Tuesday, February 16, 2010

Problems With Walkability In An Auto-Centric Society

A blanket of new fallen snow can be a very beautiful thing, especially when it falls on a weekend and even better if a holiday weekend. It used to be that folks would sit inside and watch it fall, the kids would get outside and romp in it and then we would have to turn shoveling ourselves out of the drifts and clean up the sidewalks. That is how it used to be.

Now we ignore the beauty aspect of a snowfall and flip open the garage door, shovel off the driveway and hop in the car to be off on our merry way. In the auto-centric world of today, pedestrians are left out in the cold, slogging through snow and ice, then resorting to the street in order to get somewhere. This also applies in the most walkable part of cities.

Yesterday, as I crept along a snow/slush covered stretch of road, I had to avoid more than one pedestrian walking along the only clear path available - the street, and the snow was still falling. Today, with the wind whipping up the lighter icy flakes but no new snow really falling, the scene was the same and particularly near Chevy Chase and the Campus area. People were resorting to the bike lane on Euclid in our premier example of a walkable neighborhood.

The property owners in Lexington are responsible for the clearing of the sidewalks abutting their property of all obstacles, and that usually means snow and ice. It is the neighborly thing to do. For people in an auto-centric society, neighborliness goes only so far as the bumpers and fenders of our autos.

In the center of downtown, sidewalks have been cleared for the most part although the road crews continue to mound snow directly in the crosswalk, so as to make people climb over a pile to cross the street.

The problems really mount as you move out from downtown. The area in front of Goodwin Square had a path cleared from the steps from the plaza all the way to the street. the rest of the sidewalk on either side has not been touched. If one were to try to use this, there is nowhere to go once you reach the street and nowhere for an auto to stop to let passengers in or out. The church and the Woodlands beyond it were clear as was the funeral home opposite, but the drive in restaurant and office buildings next door were not. Oddly enough the office building was cleared from the front door to the sidewalk but no further.

The part of town that surprises me most is the Ashland Park area. This is the quintessential home of the "Old Money" in the 40502 zip code. Hardly any sidewalks in this area have been cleared as of this afternoon and these folks can afford to have it contracted out if they can't do it themselves. I believe that most of the driveways have had some work done on them. Coach Cal's house is one of the few with the sidewalks done and not the driveway (they stopped just shy of the edge of the property).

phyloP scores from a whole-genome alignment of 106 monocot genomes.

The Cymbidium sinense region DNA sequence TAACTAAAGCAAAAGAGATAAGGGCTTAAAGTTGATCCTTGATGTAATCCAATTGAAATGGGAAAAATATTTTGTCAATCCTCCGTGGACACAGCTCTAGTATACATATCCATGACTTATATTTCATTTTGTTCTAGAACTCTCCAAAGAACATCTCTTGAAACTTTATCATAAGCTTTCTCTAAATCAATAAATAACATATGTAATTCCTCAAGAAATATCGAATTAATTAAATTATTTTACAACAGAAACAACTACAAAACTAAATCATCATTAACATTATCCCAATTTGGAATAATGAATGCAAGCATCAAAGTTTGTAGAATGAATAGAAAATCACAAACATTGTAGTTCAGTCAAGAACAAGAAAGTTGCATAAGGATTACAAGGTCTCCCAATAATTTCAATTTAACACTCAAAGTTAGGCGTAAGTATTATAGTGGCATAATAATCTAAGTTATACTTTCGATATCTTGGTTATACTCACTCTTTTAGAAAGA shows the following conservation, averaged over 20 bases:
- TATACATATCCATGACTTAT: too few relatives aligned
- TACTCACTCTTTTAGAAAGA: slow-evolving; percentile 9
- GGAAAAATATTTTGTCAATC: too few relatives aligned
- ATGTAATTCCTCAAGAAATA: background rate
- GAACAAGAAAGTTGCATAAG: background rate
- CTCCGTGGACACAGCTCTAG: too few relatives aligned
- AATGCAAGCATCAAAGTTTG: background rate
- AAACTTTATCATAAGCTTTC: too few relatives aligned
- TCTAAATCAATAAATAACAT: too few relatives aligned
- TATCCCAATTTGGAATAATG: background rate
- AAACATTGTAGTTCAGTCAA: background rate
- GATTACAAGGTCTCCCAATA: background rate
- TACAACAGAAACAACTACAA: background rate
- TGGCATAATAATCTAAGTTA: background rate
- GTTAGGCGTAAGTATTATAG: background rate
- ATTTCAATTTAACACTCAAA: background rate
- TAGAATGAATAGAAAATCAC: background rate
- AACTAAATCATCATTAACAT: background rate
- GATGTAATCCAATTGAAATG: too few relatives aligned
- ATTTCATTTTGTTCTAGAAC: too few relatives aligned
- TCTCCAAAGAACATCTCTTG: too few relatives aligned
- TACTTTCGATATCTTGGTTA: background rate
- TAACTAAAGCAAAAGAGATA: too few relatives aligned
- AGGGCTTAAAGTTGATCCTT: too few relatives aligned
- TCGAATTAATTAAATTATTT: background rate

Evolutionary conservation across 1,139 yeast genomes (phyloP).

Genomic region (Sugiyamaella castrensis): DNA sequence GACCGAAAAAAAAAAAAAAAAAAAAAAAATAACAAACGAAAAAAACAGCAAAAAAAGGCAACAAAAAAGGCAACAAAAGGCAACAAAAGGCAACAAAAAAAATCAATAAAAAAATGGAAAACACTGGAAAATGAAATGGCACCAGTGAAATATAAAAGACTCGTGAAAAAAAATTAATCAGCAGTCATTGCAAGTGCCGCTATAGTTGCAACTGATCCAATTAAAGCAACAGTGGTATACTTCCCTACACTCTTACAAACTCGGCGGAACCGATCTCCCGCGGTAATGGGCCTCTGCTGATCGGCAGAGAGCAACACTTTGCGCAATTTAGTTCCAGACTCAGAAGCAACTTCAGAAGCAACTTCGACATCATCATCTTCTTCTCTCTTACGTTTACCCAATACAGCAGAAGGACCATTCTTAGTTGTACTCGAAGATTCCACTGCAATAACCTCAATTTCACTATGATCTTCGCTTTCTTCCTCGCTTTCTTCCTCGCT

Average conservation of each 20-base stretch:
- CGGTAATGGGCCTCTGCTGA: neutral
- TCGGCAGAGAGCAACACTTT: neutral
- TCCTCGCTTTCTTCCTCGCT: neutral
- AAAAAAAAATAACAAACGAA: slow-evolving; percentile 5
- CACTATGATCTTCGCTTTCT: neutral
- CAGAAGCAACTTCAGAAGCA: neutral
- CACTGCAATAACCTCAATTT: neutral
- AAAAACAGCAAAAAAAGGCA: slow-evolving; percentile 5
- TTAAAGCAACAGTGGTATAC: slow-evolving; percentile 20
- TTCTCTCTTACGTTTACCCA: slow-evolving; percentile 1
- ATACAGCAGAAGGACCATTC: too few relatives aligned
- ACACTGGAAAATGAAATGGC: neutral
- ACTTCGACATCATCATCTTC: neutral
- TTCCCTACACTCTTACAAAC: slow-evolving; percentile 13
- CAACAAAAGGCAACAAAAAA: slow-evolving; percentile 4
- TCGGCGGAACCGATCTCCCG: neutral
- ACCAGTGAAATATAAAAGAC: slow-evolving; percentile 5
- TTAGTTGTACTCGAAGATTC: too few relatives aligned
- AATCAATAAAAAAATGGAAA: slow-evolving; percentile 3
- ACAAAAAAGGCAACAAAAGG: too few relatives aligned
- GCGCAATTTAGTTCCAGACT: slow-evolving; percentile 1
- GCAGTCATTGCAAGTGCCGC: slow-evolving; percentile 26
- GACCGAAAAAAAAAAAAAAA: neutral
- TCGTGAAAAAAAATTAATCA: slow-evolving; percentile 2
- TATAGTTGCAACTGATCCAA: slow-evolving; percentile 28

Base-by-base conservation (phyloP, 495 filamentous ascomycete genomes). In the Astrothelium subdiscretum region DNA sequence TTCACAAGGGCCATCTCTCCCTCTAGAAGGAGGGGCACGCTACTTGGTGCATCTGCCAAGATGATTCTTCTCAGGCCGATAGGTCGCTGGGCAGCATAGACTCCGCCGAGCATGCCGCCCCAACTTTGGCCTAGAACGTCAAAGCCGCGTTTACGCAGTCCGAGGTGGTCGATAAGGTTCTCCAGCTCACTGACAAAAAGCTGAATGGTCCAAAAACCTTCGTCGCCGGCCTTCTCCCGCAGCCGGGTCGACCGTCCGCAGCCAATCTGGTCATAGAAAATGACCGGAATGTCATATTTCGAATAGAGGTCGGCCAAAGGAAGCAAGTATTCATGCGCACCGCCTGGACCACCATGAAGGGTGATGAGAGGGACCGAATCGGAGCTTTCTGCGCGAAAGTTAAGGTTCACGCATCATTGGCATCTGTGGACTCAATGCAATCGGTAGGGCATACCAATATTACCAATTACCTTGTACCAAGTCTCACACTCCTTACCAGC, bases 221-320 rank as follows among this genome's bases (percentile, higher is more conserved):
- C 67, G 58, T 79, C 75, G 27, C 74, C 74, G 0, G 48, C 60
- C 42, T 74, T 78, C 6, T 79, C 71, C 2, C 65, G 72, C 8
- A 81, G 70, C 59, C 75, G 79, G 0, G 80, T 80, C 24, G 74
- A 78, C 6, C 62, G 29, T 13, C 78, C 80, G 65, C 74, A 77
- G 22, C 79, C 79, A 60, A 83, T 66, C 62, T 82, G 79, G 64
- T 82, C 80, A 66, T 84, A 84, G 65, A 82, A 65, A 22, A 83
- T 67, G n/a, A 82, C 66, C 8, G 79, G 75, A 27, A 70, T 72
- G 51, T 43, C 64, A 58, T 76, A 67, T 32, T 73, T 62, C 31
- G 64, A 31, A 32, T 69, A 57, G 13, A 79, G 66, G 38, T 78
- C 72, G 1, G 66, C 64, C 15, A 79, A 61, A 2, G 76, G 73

Public properties outside of downtown are also not immune to auto-centric thinking. The sidewalks around Woodland Park and others have not been cleared, the schools have had the parking lots plowed yet the sidewalks are not touched and the students have not been in class all week. If the City and other public entities won't comply with the rules it would be hard for them to cite the typical homeowner for their failure to do so.

Our solution could be as simple as returning to a more neighborly mindset where we think more about fellow pedestrians and less about other drivers.

4 comments:

The Serial Rider Chronicles said...

I see walkers in the streets all the time. Sometimes due to snow, other times because there are no sidewalks like on Tates Creek after Alumni or on Wilson Downing. We're less than neighborly regarding snow removal and regarding the installation of sidewalks. Remember when the TC residents fought (and lost) against sidewalks?

Hilary Baumann said...

With the show shoveled I find myself sliding on the occasional patch of ice but then again if the snow gets packed down from people walking on it then it's an icy problem as well. I try to shovel based on which is more likely - local foot traffic and weather. Or slush - no one likes walking through ankle-deep slush water. Shoveled that. I have a really awful snow shovel and it makes me wonder how many people trashed, moved or lost their snow shovels because we haven't had much snow these last few years?

Regarding missing sidewalks - even over in the Southland area there are places where you suddenly come upon an area without sidewalk at all. There's a stretch of Clays Mill without sidewalk on either side just before it connects with Harrodsburg Road for example. Our area did however get grant money for getting sidewalk installed along Southland Drive (yay!)

Streetsweeper said...

What I find most disturbing about the whole thing is the frantic news reports preceding the expected snowfall. Details of the depleted supplies in grocery stores and the "runs" on snow shovels, ice melt and scrapers. Are these item only used on driveways and not the sidewalks?

PJWB said...

Downtown wasn't great, I assure you. I called LexCall to determine responsibility of keeping sidewalks cleared and was informed it was "up to individual business owner." Basically, they weren't interested in following up on this.